- Wintrobe, Maxwell Myer (2004). John G. Greer, John Foerster, John N Lukens, George M Rodgers, Frixos Paraskevas, ed. Wintrobe's clinical hematology (11 ed.). Hagerstown, MD: Lippincott Williams & Wilkins. pp. 453–456. ISBN 978-0-7817-3650-3.
- Tolar P, Sohn HW, Pierce SK (February 2008). "Viewing the antigen-induced initiation of B-cell activation in living cells". Immunol. Rev. 221 (1): 64–76. PMID 18275475. doi:10.1111/j.1600-065X.2008.00583.x.
- Woof J, Burton D (2004). "Human antibody-Fc receptor interactions illuminated by crystal structures.". Nat Rev Immunol 4 (2): 89–99. PMID 15040582. doi:10.1038/nri1266.
- Underdown B, Schiff J (1986). "Immunoglobulin A: strategic defense initiative at the mucosal surface". Annu Rev Immunol 4 (1): 389–417. PMID 3518747. doi:10.1146/annurev.iy.04.040186.002133.
- Geisberger R, Lamers M, Achatz G (2006). "The riddle of the dual expression of IgM and IgD". Immunology 118 (4): 889–898. PMC 1782314. PMID 16895553. doi:10.1111/j.1365-2567.2006.02386.x.
- Chen K, Xu W, Wilson M, He B, Miller NW, Bengtén E, Edholm ES, Santini PA, Rath P, Chiu A, Cattalini M, Litzman J, B Bussel J, Huang B, Meini A, Riesbeck K, Cunningham-Rundles C, Plebani A, Cerutti A (2009). "Immunoglobulin D enhances immune surveillance by activating antimicrobial, proinflammatory and B cell-stimulating programs in basophils". Nature Immunology 10 (8): 889–898. PMC 2785232. PMID 19561614. doi:10.1038/ni.1748.
- Goding J (1978). "Allotypes of IgM and IgD receptors in the mouse: a probe for lymphocyte differentiation". Contemp Top Immunobiol 8: 203–43. ISBN 978-1-4684-0924-6. PMID 357078. doi:10.1007/978-1-4684-0922-2_7.
- Zhang, Cecilia; Du Pasquier, Louis; Hsu, Ellen (2013-08-09). "Shark IgW C region diversification through RNA processing and isotype switching". Journal of Immunology 191 (6): 3410–3418. PMID 23935192. doi:10.4049/jimmunol.1301257.
- Mattu T, Pleass R, Willis A, Kilian M, Wormald M, Lellouch A, Rudd P, Woof J, Dwek R (1998). "The glycosylation and structure of human serum IgA1, Fab, and Fc regions and the role of N-glycosylation on Fc alpha receptor interactions". J Biol Chem 273 (4): 2260–2272. PMID 9442070. doi:10.1074/jbc.273.4.2260.
- Roux K (1999). "Immunoglobulin structure and function as revealed by electron microscopy". Int Arch Allergy Immunol 120 (2): 85–99. PMID 10545762. doi:10.1159/000024226.
- Barclay A (2003). "Membrane proteins with immunoglobulin-like domains – a master superfamily of interaction molecules". Semin Immunol 15 (4): 215–223. PMID 14690046. doi:10.1016/S1044-5323(03)00047-2.
- Putnam FW, Liu YS, Low TL (1979). "Primary structure of a human IgA1 immunoglobulin. IV. Streptococcal IgA1 protease, digestion, Fab and Fc fragments, and the complete amino acid sequence of the alpha 1 heavy chain". J Biol Chem 254 (8): 2865–74. PMID 107164.
- Al-Lazikani B, Lesk AM, Chothia C (1997). "Standard conformations for the canonical structures of immunoglobulins". J Mol Biol 273 (4): 927–948. PMID 9367782. doi:10.1006/jmbi.1997.1354.
- North B, Lehmann A, Dunbrack RL (2010). "A new clustering of antibody CDR loop conformations". J Mol Biol 406 (2): 228–256. PMC 3065967. PMID 21035459. doi:10.1016/j.jmb.2010.10.030.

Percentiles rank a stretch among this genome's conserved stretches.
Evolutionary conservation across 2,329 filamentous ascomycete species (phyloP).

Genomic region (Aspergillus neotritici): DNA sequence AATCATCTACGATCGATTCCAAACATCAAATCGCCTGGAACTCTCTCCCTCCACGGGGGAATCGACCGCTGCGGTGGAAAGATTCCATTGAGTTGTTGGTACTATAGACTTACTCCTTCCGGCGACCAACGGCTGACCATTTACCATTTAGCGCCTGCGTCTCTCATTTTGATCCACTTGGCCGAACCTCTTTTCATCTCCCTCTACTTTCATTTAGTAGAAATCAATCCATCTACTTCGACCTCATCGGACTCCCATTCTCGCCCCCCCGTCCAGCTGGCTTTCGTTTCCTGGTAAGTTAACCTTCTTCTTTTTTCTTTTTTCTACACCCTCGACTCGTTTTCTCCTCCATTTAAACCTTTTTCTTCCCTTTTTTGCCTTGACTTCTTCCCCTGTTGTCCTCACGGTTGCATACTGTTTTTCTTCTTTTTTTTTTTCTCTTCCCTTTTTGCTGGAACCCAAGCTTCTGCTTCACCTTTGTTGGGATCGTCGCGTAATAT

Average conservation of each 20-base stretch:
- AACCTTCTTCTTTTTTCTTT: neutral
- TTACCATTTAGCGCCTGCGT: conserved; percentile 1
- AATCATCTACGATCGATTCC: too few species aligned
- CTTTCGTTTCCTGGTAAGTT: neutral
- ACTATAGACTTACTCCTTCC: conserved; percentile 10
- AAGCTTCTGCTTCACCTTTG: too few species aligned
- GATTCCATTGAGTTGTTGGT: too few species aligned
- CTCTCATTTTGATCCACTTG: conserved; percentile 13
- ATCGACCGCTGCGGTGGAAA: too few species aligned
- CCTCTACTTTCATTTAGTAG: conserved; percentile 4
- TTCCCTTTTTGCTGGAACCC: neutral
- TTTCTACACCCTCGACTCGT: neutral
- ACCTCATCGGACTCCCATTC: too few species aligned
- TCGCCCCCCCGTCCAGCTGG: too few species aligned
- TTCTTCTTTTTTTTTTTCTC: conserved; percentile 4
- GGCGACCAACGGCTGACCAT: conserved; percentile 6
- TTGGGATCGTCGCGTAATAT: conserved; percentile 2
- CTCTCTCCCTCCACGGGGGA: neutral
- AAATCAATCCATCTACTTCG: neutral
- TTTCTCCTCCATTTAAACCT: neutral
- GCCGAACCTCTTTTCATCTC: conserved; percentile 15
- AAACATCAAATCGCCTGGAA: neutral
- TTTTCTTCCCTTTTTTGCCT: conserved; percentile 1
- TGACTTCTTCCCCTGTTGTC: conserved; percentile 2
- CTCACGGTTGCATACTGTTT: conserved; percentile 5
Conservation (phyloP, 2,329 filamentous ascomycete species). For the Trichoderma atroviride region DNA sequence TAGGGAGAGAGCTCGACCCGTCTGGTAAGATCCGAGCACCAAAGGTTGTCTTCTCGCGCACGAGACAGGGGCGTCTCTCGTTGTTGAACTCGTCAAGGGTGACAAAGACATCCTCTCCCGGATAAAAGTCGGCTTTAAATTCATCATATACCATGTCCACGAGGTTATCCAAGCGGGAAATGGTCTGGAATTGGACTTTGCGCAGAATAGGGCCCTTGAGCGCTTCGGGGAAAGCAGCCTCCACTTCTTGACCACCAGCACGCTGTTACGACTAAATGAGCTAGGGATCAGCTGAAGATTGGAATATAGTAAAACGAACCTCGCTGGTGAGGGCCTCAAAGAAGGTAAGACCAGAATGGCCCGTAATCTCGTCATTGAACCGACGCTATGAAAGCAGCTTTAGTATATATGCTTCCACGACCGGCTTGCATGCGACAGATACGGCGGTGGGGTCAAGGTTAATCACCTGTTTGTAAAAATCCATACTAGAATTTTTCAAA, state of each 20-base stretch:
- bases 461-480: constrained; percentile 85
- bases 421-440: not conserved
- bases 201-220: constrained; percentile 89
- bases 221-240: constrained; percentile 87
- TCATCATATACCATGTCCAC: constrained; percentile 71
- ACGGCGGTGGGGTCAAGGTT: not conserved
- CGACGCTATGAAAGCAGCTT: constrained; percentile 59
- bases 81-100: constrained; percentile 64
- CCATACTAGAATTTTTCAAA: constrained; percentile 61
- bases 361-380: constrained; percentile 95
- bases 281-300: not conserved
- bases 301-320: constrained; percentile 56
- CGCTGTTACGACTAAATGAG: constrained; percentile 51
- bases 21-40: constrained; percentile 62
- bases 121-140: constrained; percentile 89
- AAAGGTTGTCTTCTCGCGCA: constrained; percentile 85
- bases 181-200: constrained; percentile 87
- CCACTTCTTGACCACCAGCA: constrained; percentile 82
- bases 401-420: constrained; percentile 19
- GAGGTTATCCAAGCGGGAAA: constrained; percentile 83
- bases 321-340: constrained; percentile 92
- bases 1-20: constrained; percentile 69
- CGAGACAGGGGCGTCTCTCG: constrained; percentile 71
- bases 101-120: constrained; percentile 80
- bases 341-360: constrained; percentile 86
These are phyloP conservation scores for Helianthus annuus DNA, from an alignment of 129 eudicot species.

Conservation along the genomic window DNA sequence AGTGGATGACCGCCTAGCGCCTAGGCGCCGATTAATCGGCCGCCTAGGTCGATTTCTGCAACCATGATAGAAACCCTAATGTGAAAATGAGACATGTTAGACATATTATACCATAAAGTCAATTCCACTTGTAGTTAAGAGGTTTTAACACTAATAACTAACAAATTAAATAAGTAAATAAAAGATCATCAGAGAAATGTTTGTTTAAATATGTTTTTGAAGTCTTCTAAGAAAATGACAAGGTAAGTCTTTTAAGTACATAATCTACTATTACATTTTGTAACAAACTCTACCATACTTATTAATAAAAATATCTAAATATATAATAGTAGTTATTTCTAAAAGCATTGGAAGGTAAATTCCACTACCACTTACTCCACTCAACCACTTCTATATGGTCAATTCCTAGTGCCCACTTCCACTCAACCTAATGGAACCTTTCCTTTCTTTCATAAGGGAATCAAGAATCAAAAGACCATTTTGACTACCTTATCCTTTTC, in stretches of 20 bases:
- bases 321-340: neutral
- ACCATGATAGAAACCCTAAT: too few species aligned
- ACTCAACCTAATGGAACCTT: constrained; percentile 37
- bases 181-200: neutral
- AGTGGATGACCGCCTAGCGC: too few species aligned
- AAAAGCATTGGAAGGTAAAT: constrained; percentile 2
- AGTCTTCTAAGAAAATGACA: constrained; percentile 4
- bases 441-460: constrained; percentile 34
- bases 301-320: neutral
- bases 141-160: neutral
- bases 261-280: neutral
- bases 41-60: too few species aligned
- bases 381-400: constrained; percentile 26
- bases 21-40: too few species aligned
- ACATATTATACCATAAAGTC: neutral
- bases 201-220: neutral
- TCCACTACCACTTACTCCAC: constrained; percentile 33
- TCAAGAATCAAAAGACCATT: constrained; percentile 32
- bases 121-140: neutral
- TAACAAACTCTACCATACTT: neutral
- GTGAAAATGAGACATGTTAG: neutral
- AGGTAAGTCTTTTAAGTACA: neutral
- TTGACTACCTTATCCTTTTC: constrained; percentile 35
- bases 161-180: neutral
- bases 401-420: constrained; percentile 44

- Nikoloudis D, Pitts JE, Saldanha JW (2014). "A complete, multi-level conformational clustering of antibody complementarity-determining regions". PeerJ 2 (e456). PMC 4103072. PMID 25071986. doi:10.7717/peerj.456.
- Heyman B (1996). "Complement and Fc-receptors in regulation of the antibody response". Immunol Lett 54 (2–3): 195–199. PMID 9052877. doi:10.1016/S0165-2478(96)02672-7.
- Borghesi L, Milcarek C (2006). "From B cell to plasma cell: regulation of V(D)J recombination and antibody secretion". Immunol Res 36 (1–3): 27–32. PMID 17337763. doi:10.1385/IR:36:1:27.
- Ravetch J, Bolland S (2001). "IgG Fc receptors". Annu Rev Immunol 19 (1): 275–290. PMID 11244038. doi:10.1146/annurev.immunol.19.1.275.
- Rus H, Cudrici C, Niculescu F (2005). "The role of the complement system in innate immunity". Immunol Res 33 (2): 103–112. PMID 16234578. doi:10.1385/IR:33:2:103.
- Racaniello, Vincent (6 October 2009). "Natural antibody protects against viral infection". Virology Blog. Archived from the original on 17 November 2010. Retrieved 22 January 2010.
- Milland J, Sandrin MS (December 2006). "ABO blood group and related antigens, natural antibodies and transplantation". Tissue Antigens 68 (6): 459–466. PMID 17176435. doi:10.1111/j.1399-0039.2006.00721.x.
- Mian I, Bradwell A, Olson A (1991). "Structure, function and properties of antibody binding sites". J Mol Biol 217 (1): 133–151. PMID 1988675. doi:10.1016/0022-2836(91)90617-F.
- Fanning LJ, Connor AM, Wu GE (1996). "Development of the immunoglobulin repertoire". Clin. Immunol. Immunopathol. 79 (1): 1–14. PMID 8612345. doi:10.1006/clin.1996.0044.
- Nemazee D (2006). "Receptor editing in lymphocyte development and central tolerance". Nat Rev Immunol 6 (10): 728–740. PMID 16998507. doi:10.1038/nri1939.
- Peter Parham. "The Immune System. 2nd ed. Garland Science: New York, 2005. pg.47–62
- Mraz, M.; Dolezalova, D.; Plevova, K.; Stano Kozubik, K.; Mayerova, V.; Cerna, K.; Musilova, K.; Tichy, B.; Pavlova, S.; Borsky, M.; Verner, J.; Doubek, M.; Brychtova, Y.; Trbusek, M.; Hampl, A.; Mayer, J.; Pospisilova, S. (2012). "MicroRNA-650 expression is influenced by immunoglobulin gene rearrangement and affects the biology of chronic lymphocytic leukemia". Blood 119 (9): 2110–2113. PMID 22234685. doi:10.1182/blood-2011-11-394874.
- Bergman Y, Cedar H (2004). "A stepwise epigenetic process controls immunoglobulin allelic exclusion". Nat Rev Immunol 4 (10): 753–761. PMID 15459667. doi:10.1038/nri1458.
- Honjo T, Habu S (1985). "Origin of immune diversity: genetic variation and selection". Annu Rev Biochem 54 (1): 803–830. PMID 3927822. doi:10.1146/annurev.bi.54.070185.004103.